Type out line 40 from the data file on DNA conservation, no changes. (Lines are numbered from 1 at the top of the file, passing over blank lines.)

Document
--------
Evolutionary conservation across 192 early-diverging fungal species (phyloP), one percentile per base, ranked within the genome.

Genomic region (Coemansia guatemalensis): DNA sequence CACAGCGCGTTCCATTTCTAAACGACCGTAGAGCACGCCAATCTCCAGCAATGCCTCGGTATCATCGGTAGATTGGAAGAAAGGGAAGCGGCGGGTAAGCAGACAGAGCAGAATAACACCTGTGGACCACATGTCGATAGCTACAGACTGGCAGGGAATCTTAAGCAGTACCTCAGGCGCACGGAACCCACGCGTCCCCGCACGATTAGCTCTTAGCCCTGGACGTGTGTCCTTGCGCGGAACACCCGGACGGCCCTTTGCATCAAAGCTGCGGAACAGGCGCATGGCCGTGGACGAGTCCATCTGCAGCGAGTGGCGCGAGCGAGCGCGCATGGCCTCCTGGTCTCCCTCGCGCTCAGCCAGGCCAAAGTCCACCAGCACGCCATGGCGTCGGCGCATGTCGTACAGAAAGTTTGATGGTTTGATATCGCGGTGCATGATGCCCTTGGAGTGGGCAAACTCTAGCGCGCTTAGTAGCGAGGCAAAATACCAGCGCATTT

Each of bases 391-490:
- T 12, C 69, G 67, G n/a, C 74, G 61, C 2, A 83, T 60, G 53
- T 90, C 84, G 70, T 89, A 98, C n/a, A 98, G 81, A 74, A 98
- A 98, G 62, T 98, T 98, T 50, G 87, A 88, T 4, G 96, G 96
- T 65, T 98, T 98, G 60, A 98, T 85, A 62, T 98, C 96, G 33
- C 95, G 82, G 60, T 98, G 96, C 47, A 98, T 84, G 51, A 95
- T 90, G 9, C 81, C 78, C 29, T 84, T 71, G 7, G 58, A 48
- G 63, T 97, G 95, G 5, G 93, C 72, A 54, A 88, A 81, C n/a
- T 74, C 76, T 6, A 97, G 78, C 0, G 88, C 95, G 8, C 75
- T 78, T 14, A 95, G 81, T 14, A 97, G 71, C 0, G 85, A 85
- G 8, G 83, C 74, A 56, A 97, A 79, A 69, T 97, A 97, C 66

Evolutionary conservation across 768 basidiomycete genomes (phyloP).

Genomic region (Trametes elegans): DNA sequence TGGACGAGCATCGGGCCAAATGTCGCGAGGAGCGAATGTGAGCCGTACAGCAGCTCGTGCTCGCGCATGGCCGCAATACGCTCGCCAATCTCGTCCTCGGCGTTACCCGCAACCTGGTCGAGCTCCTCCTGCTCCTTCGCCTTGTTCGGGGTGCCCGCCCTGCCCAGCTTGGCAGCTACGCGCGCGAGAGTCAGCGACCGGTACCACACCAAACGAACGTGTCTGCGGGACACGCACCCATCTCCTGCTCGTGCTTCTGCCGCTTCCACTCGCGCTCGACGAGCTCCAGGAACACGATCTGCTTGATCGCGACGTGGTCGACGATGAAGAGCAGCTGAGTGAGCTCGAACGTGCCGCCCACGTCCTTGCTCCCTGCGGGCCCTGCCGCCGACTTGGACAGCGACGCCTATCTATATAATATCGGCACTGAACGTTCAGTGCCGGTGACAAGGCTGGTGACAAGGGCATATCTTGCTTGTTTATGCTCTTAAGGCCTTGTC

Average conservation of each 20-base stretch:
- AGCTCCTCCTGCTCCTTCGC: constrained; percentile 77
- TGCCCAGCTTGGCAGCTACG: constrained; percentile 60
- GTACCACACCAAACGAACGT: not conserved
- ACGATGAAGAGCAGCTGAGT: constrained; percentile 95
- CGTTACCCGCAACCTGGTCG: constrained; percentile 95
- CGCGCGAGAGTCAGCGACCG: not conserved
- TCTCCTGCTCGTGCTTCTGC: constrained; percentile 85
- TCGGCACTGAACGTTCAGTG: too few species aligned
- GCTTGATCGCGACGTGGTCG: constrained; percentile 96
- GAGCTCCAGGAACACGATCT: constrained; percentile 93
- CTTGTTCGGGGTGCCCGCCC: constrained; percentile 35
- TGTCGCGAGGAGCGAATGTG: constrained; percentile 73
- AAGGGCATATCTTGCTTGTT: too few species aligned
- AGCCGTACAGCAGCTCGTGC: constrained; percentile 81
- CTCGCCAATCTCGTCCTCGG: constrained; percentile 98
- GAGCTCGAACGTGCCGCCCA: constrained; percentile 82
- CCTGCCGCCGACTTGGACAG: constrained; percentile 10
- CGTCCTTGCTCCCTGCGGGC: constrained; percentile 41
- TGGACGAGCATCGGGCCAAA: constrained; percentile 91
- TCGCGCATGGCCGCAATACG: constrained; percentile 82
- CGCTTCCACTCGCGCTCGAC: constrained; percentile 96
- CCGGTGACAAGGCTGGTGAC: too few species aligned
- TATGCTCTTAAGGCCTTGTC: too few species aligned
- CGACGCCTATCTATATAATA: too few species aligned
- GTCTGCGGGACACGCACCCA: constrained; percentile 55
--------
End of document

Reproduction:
- CGACGCCTATCTATATAATA: too few species aligned